Abstract Method for Assembling PCR Fragments of DNA
A process for assembling a series of DNA fragments generated by PCR into an ordered circular arrangement for replication and genetic work in cells. The method uses the 3' overhangs created by excision repair enzymes to direct the sequential ligation of PCR fragments on a solid scaffold. The resulting assembled DNA is removed with a site-specific recombinase.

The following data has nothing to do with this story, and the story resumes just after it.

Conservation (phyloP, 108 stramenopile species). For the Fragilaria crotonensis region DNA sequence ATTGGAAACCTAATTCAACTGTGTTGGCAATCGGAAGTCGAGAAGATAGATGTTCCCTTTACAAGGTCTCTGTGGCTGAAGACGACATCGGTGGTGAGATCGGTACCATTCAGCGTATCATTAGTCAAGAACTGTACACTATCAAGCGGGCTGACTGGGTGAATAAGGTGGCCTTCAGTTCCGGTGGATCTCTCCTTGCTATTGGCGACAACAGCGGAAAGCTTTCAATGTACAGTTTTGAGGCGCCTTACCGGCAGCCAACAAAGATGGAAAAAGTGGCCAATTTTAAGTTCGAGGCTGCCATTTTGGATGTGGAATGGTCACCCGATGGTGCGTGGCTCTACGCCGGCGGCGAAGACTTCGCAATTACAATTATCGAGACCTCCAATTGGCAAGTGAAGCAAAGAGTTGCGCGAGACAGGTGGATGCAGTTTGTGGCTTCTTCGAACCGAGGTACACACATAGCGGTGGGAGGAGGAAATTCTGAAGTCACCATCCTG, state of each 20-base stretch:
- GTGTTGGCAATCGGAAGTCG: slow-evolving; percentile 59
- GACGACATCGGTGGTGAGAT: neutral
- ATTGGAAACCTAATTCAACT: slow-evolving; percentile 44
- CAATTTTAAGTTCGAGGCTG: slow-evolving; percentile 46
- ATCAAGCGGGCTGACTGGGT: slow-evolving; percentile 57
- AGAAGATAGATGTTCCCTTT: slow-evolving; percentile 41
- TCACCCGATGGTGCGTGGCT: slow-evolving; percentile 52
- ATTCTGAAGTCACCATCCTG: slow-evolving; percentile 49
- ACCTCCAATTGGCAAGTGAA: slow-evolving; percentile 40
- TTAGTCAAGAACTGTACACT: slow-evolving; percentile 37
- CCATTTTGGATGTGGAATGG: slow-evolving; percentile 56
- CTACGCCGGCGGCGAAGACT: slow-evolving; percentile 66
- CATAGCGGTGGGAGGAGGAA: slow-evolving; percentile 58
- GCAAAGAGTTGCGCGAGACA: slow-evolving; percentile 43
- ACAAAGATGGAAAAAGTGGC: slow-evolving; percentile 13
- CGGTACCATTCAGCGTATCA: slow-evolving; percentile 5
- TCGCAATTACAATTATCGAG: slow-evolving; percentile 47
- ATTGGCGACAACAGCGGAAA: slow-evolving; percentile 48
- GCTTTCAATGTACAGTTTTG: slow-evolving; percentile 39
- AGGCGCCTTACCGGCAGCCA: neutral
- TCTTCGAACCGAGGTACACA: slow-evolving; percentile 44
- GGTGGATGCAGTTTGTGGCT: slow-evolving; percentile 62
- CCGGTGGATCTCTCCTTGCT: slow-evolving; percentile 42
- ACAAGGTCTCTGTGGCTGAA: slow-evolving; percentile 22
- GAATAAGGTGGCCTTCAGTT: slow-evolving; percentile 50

Potential uses for this technology include: . Assembly of large DNA fragments . Automated assembly of DNA fragments . Construct development which is independent of restriction enzymes . Synthesis of ready-to-transform plasmid DNA . Combinatorial library development Current methods of manipulating DNA fragments are each limited by size. Plasmid sized fragments of up to 10 kb can be easily assembled, but specifically ordered fragments much larger are difficult to assemble by current techniques and require careful handling to avoid breakage. Other types of cloning vehicles allow larger fragments to be cloned and manipulated, but even these have their limits (lambda ~15-20 kb; cosmids ~ 35-40 kb, BAC ~100 kb and YACs ~1000 kb). Therefore, there is a need in the art for the assembly and manipulation of very large DNA fragments. PCR fragments can be assembled into larger arrangements for useful purposes. This is usually done with the creation of restriction sites in the primer sequences. When the amplified DNA is cut with a particular restriction enzyme, a short overhang is generated that can be used to assemble two PCR fragments with complementary overhang sequences. However, PCR fragments often have like ends, so that orientation of the resulting fragment is not defined. Further, many restriction enzymes also cleave within a large PCR fragment and cannot be used in this way. When different restriction enzyme sites are used in each of the two amplification primers, the likelihood that one of restriction enzymes will cut within the PCR fragment is doubled. A method that did not depend on restriction enzymes would be of general application and advantageous. The invention developed at Rice University uses a modified nucleotide at a specific position in the primer that is removed with DNA excision repair enzyme and AP endonuclease or AP lyase. The AP endonuclease or lyase activity may be part of the excision repair enzyme. Sequential ligation is facilitated if the first fragment attached to modified streptavidin-coated magnetic beads, or otherwise immobilized. Several such fragments can be assembled on the solid substrate to give an in-phase, functional gene. Inclusion of a site-specific recombinase site in the first and last PCR fragments of the assembled DNA allows the joined fragments to be removed from the solid assembly system and circularized for transformation. The method developed at Rice University has several useful features that overcome limitations of current methods. Several fragments can be joined in a defined order allowing the PCR generated DNA fragments to be assembled into an ordered arrangement and formed into a replicating plasmid without use of restriction enzymes. The final product is in a form for transformation into cells and the use of immobilized DNA facilitates the steps and allows for scaling with automated devices
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